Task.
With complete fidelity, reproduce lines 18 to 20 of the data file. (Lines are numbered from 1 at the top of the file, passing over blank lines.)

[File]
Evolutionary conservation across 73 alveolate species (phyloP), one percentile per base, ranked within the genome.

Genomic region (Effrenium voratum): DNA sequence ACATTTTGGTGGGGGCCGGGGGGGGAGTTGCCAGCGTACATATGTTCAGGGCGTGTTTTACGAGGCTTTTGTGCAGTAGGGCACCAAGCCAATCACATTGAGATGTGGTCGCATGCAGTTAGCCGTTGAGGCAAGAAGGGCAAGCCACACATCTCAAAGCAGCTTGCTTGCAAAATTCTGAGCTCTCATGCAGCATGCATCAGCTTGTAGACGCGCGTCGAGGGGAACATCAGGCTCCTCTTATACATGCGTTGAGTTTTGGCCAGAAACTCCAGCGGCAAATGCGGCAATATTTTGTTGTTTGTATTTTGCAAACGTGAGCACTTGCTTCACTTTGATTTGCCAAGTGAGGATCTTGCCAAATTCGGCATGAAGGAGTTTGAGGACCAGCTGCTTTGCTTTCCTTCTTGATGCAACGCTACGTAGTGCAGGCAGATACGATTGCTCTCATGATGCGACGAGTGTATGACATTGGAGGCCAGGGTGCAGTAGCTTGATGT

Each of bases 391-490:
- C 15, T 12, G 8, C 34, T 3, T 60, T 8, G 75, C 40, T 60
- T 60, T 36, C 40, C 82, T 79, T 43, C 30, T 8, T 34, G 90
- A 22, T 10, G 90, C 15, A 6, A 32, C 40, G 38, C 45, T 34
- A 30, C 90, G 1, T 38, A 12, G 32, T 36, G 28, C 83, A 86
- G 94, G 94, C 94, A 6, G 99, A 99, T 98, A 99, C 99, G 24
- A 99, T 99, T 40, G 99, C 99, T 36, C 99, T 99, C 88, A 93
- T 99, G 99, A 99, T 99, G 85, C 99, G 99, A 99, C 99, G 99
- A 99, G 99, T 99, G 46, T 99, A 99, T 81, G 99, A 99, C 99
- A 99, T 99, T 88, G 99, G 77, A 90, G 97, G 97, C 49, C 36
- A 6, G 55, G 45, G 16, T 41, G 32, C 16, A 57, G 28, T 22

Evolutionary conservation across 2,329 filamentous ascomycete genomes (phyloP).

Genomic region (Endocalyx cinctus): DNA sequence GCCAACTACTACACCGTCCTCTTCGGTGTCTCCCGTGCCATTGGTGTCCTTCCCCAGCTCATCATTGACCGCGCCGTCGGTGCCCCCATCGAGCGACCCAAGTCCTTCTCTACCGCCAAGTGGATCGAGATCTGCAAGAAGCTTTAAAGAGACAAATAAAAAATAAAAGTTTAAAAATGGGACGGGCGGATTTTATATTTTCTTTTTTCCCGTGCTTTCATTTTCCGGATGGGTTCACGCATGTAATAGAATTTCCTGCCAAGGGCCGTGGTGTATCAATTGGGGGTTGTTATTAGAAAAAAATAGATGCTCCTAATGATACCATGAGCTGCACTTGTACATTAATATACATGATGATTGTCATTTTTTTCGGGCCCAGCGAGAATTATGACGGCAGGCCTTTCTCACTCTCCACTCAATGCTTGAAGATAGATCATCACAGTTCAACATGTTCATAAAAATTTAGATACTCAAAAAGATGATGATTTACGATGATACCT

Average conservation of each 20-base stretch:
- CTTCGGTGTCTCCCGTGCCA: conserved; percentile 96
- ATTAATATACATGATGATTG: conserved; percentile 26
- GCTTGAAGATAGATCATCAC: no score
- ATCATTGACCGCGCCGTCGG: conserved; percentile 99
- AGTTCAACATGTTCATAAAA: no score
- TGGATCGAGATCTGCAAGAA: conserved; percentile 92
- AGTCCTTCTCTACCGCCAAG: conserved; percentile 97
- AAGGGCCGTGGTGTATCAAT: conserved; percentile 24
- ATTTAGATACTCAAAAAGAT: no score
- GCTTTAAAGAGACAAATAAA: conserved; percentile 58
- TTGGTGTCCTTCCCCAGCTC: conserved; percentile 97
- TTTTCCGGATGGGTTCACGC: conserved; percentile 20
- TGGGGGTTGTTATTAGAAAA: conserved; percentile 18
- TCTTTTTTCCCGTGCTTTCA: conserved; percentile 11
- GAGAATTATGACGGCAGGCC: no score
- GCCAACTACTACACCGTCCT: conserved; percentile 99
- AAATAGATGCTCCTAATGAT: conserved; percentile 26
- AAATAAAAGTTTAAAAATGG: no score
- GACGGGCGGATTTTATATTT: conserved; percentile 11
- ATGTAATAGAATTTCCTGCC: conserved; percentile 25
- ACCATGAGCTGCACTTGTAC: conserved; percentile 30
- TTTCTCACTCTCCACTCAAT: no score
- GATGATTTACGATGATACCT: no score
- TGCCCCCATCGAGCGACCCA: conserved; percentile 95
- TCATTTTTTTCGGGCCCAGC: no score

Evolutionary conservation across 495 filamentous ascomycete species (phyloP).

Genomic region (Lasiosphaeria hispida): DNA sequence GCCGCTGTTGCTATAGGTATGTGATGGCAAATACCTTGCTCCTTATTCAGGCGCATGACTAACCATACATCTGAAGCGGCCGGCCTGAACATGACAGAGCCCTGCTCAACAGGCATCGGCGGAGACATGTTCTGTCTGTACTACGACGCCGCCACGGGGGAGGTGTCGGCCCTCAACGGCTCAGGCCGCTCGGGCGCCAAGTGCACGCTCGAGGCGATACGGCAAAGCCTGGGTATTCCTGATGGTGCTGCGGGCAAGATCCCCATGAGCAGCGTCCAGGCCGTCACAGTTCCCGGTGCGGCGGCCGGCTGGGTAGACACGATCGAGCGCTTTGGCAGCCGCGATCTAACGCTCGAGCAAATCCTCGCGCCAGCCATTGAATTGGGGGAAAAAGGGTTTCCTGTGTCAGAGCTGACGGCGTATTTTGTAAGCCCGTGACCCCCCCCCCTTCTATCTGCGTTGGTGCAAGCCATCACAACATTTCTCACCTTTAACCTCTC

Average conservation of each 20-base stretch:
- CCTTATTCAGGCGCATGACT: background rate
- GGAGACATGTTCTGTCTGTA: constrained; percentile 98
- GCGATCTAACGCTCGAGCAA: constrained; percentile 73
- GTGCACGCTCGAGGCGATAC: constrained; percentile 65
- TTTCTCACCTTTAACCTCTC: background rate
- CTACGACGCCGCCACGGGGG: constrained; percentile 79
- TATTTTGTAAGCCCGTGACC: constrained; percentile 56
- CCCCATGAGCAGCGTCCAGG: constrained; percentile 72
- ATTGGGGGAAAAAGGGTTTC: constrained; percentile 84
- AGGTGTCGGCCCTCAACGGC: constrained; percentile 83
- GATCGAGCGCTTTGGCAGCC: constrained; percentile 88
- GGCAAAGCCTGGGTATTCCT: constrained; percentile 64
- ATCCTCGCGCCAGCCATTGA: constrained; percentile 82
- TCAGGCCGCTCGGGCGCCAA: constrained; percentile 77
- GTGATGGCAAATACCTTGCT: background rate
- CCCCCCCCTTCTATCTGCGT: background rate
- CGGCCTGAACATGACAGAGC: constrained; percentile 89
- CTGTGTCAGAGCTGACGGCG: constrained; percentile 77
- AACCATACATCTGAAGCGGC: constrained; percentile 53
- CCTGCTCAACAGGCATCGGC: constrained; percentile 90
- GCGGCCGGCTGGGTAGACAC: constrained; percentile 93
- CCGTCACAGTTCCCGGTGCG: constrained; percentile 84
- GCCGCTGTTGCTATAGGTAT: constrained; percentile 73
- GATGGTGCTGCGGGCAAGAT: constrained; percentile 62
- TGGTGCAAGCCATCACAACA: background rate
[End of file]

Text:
- ATTAATATACATGATGATTG: conserved; percentile 26
- GCTTGAAGATAGATCATCAC: no score
- ATCATTGACCGCGCCGTCGG: conserved; percentile 99